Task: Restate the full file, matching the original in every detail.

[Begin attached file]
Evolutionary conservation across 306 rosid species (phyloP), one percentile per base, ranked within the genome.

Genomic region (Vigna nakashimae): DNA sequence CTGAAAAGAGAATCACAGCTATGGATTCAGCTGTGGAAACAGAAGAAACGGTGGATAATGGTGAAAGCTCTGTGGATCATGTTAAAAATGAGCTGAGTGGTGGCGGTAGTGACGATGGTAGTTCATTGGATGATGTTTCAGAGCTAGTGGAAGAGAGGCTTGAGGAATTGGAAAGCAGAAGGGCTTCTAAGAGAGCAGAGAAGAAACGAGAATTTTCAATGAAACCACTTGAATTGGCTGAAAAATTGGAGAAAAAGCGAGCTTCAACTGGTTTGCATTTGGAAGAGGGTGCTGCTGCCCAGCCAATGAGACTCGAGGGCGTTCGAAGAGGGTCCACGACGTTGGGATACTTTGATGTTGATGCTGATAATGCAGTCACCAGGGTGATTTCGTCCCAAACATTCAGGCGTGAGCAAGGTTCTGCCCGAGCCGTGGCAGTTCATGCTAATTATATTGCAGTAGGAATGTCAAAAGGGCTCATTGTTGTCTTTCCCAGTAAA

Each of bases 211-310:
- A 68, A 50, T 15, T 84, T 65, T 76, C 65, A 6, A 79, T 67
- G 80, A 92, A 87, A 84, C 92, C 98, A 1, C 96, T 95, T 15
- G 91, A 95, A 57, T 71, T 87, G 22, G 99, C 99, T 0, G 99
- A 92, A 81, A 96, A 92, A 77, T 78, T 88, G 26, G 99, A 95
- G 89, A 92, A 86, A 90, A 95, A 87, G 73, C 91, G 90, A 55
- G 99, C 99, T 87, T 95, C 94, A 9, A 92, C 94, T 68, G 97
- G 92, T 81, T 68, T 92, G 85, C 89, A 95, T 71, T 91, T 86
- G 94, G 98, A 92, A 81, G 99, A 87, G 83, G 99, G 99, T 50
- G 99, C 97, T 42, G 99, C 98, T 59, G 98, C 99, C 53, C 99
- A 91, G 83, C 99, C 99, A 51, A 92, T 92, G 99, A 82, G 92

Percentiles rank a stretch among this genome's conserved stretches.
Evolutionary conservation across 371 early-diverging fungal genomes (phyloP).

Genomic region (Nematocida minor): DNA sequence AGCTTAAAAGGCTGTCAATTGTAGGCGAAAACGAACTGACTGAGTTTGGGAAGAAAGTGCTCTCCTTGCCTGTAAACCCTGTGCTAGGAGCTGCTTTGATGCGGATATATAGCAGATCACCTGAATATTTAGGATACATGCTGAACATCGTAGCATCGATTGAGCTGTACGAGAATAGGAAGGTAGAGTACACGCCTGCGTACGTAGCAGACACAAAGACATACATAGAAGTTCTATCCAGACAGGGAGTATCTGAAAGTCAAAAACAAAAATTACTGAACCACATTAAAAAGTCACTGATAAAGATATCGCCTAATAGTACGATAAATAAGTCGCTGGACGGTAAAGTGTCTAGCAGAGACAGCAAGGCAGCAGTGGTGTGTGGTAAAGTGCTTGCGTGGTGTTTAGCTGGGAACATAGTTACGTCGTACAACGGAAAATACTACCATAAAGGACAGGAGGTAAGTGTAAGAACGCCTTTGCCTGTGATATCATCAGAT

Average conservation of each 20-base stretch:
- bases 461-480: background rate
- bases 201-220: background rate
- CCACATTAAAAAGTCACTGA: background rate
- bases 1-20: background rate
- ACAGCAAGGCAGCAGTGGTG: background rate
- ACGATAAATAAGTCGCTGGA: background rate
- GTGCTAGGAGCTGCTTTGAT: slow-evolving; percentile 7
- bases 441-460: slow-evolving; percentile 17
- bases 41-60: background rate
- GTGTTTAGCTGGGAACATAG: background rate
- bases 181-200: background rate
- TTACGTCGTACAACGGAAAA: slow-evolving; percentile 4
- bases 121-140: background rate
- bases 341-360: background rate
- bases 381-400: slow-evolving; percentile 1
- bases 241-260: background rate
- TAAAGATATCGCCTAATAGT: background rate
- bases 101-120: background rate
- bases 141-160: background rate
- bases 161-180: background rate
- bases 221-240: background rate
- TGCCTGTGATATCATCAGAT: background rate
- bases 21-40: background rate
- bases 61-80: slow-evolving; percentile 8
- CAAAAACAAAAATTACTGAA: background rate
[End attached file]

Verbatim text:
Evolutionary conservation across 306 rosid species (phyloP), one percentile per base, ranked within the genome.

Genomic region (Vigna nakashimae): DNA sequence CTGAAAAGAGAATCACAGCTATGGATTCAGCTGTGGAAACAGAAGAAACGGTGGATAATGGTGAAAGCTCTGTGGATCATGTTAAAAATGAGCTGAGTGGTGGCGGTAGTGACGATGGTAGTTCATTGGATGATGTTTCAGAGCTAGTGGAAGAGAGGCTTGAGGAATTGGAAAGCAGAAGGGCTTCTAAGAGAGCAGAGAAGAAACGAGAATTTTCAATGAAACCACTTGAATTGGCTGAAAAATTGGAGAAAAAGCGAGCTTCAACTGGTTTGCATTTGGAAGAGGGTGCTGCTGCCCAGCCAATGAGACTCGAGGGCGTTCGAAGAGGGTCCACGACGTTGGGATACTTTGATGTTGATGCTGATAATGCAGTCACCAGGGTGATTTCGTCCCAAACATTCAGGCGTGAGCAAGGTTCTGCCCGAGCCGTGGCAGTTCATGCTAATTATATTGCAGTAGGAATGTCAAAAGGGCTCATTGTTGTCTTTCCCAGTAAA

Each of bases 211-310:
- A 68, A 50, T 15, T 84, T 65, T 76, C 65, A 6, A 79, T 67
- G 80, A 92, A 87, A 84, C 92, C 98, A 1, C 96, T 95, T 15
- G 91, A 95, A 57, T 71, T 87, G 22, G 99, C 99, T 0, G 99
- A 92, A 81, A 96, A 92, A 77, T 78, T 88, G 26, G 99, A 95
- G 89, A 92, A 86, A 90, A 95, A 87, G 73, C 91, G 90, A 55
- G 99, C 99, T 87, T 95, C 94, A 9, A 92, C 94, T 68, G 97
- G 92, T 81, T 68, T 92, G 85, C 89, A 95, T 71, T 91, T 86
- G 94, G 98, A 92, A 81, G 99, A 87, G 83, G 99, G 99, T 50
- G 99, C 97, T 42, G 99, C 98, T 59, G 98, C 99, C 53, C 99
- A 91, G 83, C 99, C 99, A 51, A 92, T 92, G 99, A 82, G 92

Percentiles rank a stretch among this genome's conserved stretches.
Evolutionary conservation across 371 early-diverging fungal genomes (phyloP).

Genomic region (Nematocida minor): DNA sequence AGCTTAAAAGGCTGTCAATTGTAGGCGAAAACGAACTGACTGAGTTTGGGAAGAAAGTGCTCTCCTTGCCTGTAAACCCTGTGCTAGGAGCTGCTTTGATGCGGATATATAGCAGATCACCTGAATATTTAGGATACATGCTGAACATCGTAGCATCGATTGAGCTGTACGAGAATAGGAAGGTAGAGTACACGCCTGCGTACGTAGCAGACACAAAGACATACATAGAAGTTCTATCCAGACAGGGAGTATCTGAAAGTCAAAAACAAAAATTACTGAACCACATTAAAAAGTCACTGATAAAGATATCGCCTAATAGTACGATAAATAAGTCGCTGGACGGTAAAGTGTCTAGCAGAGACAGCAAGGCAGCAGTGGTGTGTGGTAAAGTGCTTGCGTGGTGTTTAGCTGGGAACATAGTTACGTCGTACAACGGAAAATACTACCATAAAGGACAGGAGGTAAGTGTAAGAACGCCTTTGCCTGTGATATCATCAGAT

Average conservation of each 20-base stretch:
- bases 461-480: background rate
- bases 201-220: background rate
- CCACATTAAAAAGTCACTGA: background rate
- bases 1-20: background rate
- ACAGCAAGGCAGCAGTGGTG: background rate
- ACGATAAATAAGTCGCTGGA: background rate
- GTGCTAGGAGCTGCTTTGAT: slow-evolving; percentile 7
- bases 441-460: slow-evolving; percentile 17
- bases 41-60: background rate
- GTGTTTAGCTGGGAACATAG: background rate
- bases 181-200: background rate
- TTACGTCGTACAACGGAAAA: slow-evolving; percentile 4
- bases 121-140: background rate
- bases 341-360: background rate
- bases 381-400: slow-evolving; percentile 1
- bases 241-260: background rate
- TAAAGATATCGCCTAATAGT: background rate
- bases 101-120: background rate
- bases 141-160: background rate
- bases 161-180: background rate
- bases 221-240: background rate
- TGCCTGTGATATCATCAGAT: background rate
- bases 21-40: background rate
- bases 61-80: slow-evolving; percentile 8
- CAAAAACAAAAATTACTGAA: background rate